Full-stack engineers design and implement software programs for companies. Hackernoon explains, “A full stack developer is an engineer who can handle all the work of databases, servers, systems engineering, and clients. Depending on the project, what customers need may be a mobile stack, a Web stack, or a native application stack.” From research laboratories to financial services agencies, they work in a variety of industries and are invaluable assets for companies moving forward, with an annual growth rate of 35 percent.
A strong technical background is a must for full stack engineers, as well as willingness to keep up with new programming languages and software design methods as they evolve. As such, full stack engineers typically have degrees in computer science or related subjects. Strong coding skills for both the front-end and back-end of websites are also a must.
5. Site reliability engineer
“Site reliability engineers create a bridge between development and operations by applying a software engineering mindset to system administration topics,” says opensource.com. And while the field isn’t even two decades old yet, with an annual growth rate of 34 percent, it’s already established itself as one to watch moving forward -- although the ultimate goal for SREs, according to Google, is to “automate their way out of a job.”
A background in either software or systems engineering is appropriate for working as site reliability engineers (SREs). Many companies look for candidates with bachelor’s degrees in computer science, although an equivalent level of expertise is also valuable, according to InformationWeek.
And while SRE work can be demanding, it’s also fulfilling for those who prize a challenge. “Since SREs are typically found at high-performing tech companies that have large data centers and complex technical challenges, their roles can be inspiring from both a financial and workplace culture perspective,” concludes opensource.com.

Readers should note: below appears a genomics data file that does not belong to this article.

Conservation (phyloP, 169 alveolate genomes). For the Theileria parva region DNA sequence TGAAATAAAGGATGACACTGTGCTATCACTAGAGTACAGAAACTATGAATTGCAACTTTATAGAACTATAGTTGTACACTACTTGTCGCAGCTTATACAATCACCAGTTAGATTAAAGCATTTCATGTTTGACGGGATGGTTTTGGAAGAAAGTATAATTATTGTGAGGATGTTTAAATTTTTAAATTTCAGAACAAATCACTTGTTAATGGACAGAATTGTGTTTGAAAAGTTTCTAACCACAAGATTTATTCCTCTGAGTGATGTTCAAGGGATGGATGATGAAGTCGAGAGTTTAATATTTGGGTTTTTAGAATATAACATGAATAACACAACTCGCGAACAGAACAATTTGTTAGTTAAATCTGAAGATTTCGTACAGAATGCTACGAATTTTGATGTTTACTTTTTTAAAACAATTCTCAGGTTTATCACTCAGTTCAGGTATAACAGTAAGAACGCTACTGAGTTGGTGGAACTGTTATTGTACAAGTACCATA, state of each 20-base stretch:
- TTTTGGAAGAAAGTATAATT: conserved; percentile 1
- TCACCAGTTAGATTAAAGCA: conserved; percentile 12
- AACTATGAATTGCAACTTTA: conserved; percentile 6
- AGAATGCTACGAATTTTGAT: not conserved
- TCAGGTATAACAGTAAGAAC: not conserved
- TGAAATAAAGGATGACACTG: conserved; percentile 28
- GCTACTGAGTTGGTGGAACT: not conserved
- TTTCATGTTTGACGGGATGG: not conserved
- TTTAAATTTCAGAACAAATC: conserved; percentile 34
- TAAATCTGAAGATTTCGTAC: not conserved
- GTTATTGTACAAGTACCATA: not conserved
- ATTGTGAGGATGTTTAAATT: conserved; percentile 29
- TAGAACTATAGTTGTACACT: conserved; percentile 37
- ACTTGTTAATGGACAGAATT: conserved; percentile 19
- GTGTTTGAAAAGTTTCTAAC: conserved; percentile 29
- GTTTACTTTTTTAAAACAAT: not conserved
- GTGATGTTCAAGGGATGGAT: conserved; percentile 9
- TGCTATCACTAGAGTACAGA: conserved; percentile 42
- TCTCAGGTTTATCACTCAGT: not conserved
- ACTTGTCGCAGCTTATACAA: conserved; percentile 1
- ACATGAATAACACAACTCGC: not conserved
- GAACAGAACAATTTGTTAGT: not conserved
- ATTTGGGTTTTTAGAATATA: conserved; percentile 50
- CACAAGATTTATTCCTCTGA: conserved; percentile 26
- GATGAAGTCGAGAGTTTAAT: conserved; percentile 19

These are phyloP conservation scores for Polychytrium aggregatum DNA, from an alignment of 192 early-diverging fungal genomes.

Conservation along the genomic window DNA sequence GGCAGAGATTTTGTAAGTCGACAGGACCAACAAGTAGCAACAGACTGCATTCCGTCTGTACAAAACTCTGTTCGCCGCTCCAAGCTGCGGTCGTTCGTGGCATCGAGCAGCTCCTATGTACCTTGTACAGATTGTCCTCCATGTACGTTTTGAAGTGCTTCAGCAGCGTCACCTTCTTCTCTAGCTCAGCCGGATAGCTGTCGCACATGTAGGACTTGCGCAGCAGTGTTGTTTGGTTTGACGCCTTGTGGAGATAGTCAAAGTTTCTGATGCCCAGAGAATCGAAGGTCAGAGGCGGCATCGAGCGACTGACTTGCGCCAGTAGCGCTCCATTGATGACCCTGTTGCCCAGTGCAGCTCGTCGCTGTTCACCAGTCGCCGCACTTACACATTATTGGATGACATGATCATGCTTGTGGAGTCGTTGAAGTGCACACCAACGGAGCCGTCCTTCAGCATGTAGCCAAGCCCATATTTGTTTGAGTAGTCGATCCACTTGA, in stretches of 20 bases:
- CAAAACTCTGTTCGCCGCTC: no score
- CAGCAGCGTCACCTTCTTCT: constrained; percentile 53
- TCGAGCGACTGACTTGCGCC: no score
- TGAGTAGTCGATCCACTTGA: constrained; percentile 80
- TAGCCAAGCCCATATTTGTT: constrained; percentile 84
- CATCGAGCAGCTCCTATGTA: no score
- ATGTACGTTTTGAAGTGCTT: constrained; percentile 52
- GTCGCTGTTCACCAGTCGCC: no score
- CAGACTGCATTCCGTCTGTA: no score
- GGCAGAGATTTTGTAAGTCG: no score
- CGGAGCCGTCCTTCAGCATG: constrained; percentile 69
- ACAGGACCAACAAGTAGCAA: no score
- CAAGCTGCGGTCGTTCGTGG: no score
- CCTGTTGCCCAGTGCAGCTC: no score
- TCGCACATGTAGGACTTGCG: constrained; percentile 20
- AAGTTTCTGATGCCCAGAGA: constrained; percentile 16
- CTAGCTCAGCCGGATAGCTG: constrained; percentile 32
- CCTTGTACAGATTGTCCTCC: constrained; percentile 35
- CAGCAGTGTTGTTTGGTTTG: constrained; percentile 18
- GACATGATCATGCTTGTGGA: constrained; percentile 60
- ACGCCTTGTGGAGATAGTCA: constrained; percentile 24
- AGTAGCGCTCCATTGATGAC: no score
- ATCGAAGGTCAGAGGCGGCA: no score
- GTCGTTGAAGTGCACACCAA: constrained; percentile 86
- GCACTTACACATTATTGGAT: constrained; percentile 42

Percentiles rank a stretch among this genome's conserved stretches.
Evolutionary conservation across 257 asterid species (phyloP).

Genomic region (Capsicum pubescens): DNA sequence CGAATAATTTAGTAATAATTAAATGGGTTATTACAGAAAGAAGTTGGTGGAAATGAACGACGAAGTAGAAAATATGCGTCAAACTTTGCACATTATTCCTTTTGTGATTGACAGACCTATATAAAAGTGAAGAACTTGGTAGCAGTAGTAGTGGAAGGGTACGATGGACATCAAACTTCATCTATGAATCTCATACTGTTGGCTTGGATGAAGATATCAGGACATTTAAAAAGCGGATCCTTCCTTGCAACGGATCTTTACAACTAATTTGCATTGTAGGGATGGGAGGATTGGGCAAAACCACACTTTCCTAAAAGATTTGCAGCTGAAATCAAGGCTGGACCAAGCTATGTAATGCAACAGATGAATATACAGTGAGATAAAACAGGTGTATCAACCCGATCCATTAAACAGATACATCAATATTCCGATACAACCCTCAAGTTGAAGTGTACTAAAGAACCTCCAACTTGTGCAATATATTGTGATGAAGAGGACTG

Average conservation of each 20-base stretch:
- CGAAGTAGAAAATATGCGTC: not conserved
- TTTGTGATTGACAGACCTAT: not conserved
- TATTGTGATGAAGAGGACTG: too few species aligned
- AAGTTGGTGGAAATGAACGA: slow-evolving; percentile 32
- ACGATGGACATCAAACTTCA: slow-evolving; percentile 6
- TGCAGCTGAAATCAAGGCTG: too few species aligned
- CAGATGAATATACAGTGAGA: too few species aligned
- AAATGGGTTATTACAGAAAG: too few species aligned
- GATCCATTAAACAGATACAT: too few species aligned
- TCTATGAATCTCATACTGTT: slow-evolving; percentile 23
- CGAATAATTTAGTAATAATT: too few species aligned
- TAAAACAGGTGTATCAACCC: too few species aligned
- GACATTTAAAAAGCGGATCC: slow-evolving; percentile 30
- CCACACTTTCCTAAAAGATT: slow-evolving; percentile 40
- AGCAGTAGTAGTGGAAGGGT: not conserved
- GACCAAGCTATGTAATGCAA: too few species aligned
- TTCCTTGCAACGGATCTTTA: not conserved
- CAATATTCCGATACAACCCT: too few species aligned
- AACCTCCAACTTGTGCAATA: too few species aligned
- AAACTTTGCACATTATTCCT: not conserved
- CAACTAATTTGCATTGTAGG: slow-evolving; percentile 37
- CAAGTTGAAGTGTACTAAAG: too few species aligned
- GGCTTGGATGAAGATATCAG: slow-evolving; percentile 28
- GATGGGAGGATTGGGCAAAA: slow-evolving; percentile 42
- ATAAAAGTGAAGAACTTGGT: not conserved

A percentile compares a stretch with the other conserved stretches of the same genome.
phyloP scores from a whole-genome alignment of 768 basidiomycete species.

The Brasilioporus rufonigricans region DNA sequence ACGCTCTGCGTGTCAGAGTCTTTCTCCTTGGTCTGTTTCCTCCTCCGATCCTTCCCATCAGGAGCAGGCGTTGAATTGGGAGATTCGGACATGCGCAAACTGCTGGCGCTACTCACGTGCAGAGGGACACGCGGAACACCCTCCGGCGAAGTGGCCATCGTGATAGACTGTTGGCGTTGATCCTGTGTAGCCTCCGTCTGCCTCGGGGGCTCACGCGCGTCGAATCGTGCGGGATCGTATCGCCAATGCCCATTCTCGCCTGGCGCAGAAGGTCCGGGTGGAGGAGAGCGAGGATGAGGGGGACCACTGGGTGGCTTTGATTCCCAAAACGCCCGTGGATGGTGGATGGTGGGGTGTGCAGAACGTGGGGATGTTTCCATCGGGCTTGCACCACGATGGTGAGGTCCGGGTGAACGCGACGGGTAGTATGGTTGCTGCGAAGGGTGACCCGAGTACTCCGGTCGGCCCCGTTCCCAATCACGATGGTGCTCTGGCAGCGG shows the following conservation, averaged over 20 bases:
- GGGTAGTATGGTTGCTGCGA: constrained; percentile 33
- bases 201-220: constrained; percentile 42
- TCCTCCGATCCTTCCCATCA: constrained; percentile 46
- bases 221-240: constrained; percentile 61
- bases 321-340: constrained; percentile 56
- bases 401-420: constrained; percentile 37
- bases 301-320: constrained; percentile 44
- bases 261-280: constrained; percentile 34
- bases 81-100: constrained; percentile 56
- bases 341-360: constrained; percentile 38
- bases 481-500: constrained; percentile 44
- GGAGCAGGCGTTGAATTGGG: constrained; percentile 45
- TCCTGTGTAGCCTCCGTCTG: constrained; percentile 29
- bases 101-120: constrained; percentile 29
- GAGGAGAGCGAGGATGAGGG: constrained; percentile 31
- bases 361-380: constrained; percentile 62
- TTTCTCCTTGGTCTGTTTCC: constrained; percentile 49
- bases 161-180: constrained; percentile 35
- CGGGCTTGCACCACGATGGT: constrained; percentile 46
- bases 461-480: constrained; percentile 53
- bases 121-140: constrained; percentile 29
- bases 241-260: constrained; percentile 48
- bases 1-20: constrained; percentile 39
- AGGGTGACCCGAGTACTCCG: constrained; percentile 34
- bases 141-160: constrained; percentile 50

6. Customer success specialist
The customer experience is paramount in today’s competitive business landscape. It’s not surprising, then, that customer success specialists are having a moment with an annual growth rate of 34 percent. The Customer Success Association says of this specialty, “Customer success is a long-term scientifically engineered, and professionally directed strategy for maximizing customer and company sustainable proven value.”
Customer success managers have degrees -- either a bachelor’s or master’s -- in a variety of fields, including business administration, computer science, engineering, management information systems, and information technology, according to CareerExplorer. Several years of work experience -- with customer support or account management experience -- is also a common prerequisite.
7. Sales development representative
The ability to differentiate a lead from a qualified lead can be essential to a business’s bottom line. Enter sales development representatives (SDR). ActiveCampaign says of this profession, which boasts an annual growth rate of 34 percent, “A sales development representative (SDR) is an inside sales representative that focuses on outreach, prospecting, and lead qualification. SDRs don’t focus on closing business, but connecting with as many leads as possible and determining if they’re good customer fits.”